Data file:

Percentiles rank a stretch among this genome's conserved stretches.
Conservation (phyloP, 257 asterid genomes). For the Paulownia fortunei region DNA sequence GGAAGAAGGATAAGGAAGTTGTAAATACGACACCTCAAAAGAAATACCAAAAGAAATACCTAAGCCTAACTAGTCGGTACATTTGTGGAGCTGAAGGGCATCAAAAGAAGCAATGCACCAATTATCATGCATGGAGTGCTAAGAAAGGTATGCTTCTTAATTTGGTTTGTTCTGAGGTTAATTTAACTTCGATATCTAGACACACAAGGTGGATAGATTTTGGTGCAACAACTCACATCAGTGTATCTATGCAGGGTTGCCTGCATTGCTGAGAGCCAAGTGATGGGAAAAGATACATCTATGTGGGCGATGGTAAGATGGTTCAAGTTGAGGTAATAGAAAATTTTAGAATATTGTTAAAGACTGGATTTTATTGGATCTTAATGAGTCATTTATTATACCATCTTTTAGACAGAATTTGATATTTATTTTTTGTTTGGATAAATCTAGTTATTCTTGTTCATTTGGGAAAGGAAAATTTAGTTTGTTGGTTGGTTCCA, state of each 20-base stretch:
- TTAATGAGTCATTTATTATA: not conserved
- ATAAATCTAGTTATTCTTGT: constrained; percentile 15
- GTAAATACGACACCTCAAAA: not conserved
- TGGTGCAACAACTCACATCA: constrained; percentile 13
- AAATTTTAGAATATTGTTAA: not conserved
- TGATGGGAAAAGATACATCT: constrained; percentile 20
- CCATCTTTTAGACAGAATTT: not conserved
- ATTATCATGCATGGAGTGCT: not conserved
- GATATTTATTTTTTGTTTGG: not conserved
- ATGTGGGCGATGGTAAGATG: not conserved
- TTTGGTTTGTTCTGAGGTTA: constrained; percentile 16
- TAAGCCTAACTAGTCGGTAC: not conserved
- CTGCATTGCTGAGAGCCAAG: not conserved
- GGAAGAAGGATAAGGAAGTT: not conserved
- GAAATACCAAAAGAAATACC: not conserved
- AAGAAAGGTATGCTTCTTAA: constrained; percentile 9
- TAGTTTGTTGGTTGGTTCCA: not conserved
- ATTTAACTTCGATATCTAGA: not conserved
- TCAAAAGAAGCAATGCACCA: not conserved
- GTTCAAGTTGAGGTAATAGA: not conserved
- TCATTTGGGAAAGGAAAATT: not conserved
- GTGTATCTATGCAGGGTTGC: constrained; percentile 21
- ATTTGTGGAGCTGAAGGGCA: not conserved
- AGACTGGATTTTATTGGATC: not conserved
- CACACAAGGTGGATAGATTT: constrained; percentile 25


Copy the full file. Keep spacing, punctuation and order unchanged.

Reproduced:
Percentiles rank a stretch among this genome's conserved stretches.
Conservation (phyloP, 257 asterid genomes). For the Paulownia fortunei region DNA sequence GGAAGAAGGATAAGGAAGTTGTAAATACGACACCTCAAAAGAAATACCAAAAGAAATACCTAAGCCTAACTAGTCGGTACATTTGTGGAGCTGAAGGGCATCAAAAGAAGCAATGCACCAATTATCATGCATGGAGTGCTAAGAAAGGTATGCTTCTTAATTTGGTTTGTTCTGAGGTTAATTTAACTTCGATATCTAGACACACAAGGTGGATAGATTTTGGTGCAACAACTCACATCAGTGTATCTATGCAGGGTTGCCTGCATTGCTGAGAGCCAAGTGATGGGAAAAGATACATCTATGTGGGCGATGGTAAGATGGTTCAAGTTGAGGTAATAGAAAATTTTAGAATATTGTTAAAGACTGGATTTTATTGGATCTTAATGAGTCATTTATTATACCATCTTTTAGACAGAATTTGATATTTATTTTTTGTTTGGATAAATCTAGTTATTCTTGTTCATTTGGGAAAGGAAAATTTAGTTTGTTGGTTGGTTCCA, state of each 20-base stretch:
- TTAATGAGTCATTTATTATA: not conserved
- ATAAATCTAGTTATTCTTGT: constrained; percentile 15
- GTAAATACGACACCTCAAAA: not conserved
- TGGTGCAACAACTCACATCA: constrained; percentile 13
- AAATTTTAGAATATTGTTAA: not conserved
- TGATGGGAAAAGATACATCT: constrained; percentile 20
- CCATCTTTTAGACAGAATTT: not conserved
- ATTATCATGCATGGAGTGCT: not conserved
- GATATTTATTTTTTGTTTGG: not conserved
- ATGTGGGCGATGGTAAGATG: not conserved
- TTTGGTTTGTTCTGAGGTTA: constrained; percentile 16
- TAAGCCTAACTAGTCGGTAC: not conserved
- CTGCATTGCTGAGAGCCAAG: not conserved
- GGAAGAAGGATAAGGAAGTT: not conserved
- GAAATACCAAAAGAAATACC: not conserved
- AAGAAAGGTATGCTTCTTAA: constrained; percentile 9
- TAGTTTGTTGGTTGGTTCCA: not conserved
- ATTTAACTTCGATATCTAGA: not conserved
- TCAAAAGAAGCAATGCACCA: not conserved
- GTTCAAGTTGAGGTAATAGA: not conserved
- TCATTTGGGAAAGGAAAATT: not conserved
- GTGTATCTATGCAGGGTTGC: constrained; percentile 21
- ATTTGTGGAGCTGAAGGGCA: not conserved
- AGACTGGATTTTATTGGATC: not conserved
- CACACAAGGTGGATAGATTT: constrained; percentile 25